One thing she talks about a lot, for example, in the context of her four months in Italy, is pleasure or beauty. She learns Italian in the first place because she thinks the language is so beautiful, and her Italian experience (the “eat” part of the book!) is full of sensuality (but not, as she repeatedly reminds us, sexuality, or at least not shared sexuality, as she has committed to celibacy–no easy commitment to keep, as she also often reminds us, when surrounded by beautiful Italian men). A lot of this sensuality is expressed through food. I particularly relished her description of the pizza she and her Swedish friend eat in Naples, which may well be “the best pizza in the world” –because the pizzeria is the best in Naples, which has the best pizza in Italy, which has the best pizza in the world:
I love my pizza so much…that I have come to believe in my delirium that my pizza might actually love me, in return. I am having a relationship with this pizza, almost an affair. Meanwhile, Sofie is practically in tears over hers, she’s having a metaphysical crisis about it, she’s begging me, “Why do they even bother trying to make pizza in Stockholm? Why do we even bother eating food at all in Stockholm?”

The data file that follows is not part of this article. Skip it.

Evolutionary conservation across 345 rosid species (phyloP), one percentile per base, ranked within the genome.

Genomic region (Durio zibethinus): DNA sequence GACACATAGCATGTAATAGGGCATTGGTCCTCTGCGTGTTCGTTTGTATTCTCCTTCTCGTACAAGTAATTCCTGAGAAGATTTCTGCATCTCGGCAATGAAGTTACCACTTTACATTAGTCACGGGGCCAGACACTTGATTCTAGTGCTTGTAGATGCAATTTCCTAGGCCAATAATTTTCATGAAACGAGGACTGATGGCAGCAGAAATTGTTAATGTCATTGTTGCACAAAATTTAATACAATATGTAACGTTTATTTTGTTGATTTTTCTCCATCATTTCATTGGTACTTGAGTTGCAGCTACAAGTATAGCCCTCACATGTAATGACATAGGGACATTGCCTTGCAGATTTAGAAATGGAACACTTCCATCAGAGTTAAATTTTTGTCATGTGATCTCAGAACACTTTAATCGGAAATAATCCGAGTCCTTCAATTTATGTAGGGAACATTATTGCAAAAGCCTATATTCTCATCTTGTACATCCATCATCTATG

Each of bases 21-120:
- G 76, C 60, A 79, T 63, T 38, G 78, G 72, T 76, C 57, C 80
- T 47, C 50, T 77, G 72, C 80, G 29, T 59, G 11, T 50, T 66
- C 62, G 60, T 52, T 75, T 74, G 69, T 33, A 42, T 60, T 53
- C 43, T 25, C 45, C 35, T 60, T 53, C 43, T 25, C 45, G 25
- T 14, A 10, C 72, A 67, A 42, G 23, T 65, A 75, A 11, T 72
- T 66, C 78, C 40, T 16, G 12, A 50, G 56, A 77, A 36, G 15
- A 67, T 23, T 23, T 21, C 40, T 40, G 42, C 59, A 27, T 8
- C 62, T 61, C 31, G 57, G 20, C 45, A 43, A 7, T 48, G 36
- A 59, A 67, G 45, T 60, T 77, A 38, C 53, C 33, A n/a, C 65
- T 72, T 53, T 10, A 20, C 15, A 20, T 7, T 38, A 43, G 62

…I always thought we only had two choices in our lives when it came to pizza crust–thin and crispy, or thick and doughy. How was I to have known there could be a crust in this world that was thin and doughy? Holy of holies! Thin, doughy, strong, gummy, yumy, chewy, salty, pizza paradise. On top, there is a sweet tomato sauce that foams up all bubbly and creamy when it melts the fresh buffalo mozzarella, and the one sprig of basil in the middle of the whole deal somehow infuses the entire pizza with herbal radiance, much the same way one shimmering movie star in the middle of a party brings a high contact of glamour to everyone around her. . . . really, the pizza is so good we can barely cope.
But pizza, even the best pizza in the world, is still pizza. Her most amazing meal is in a little trattoria in Sicily: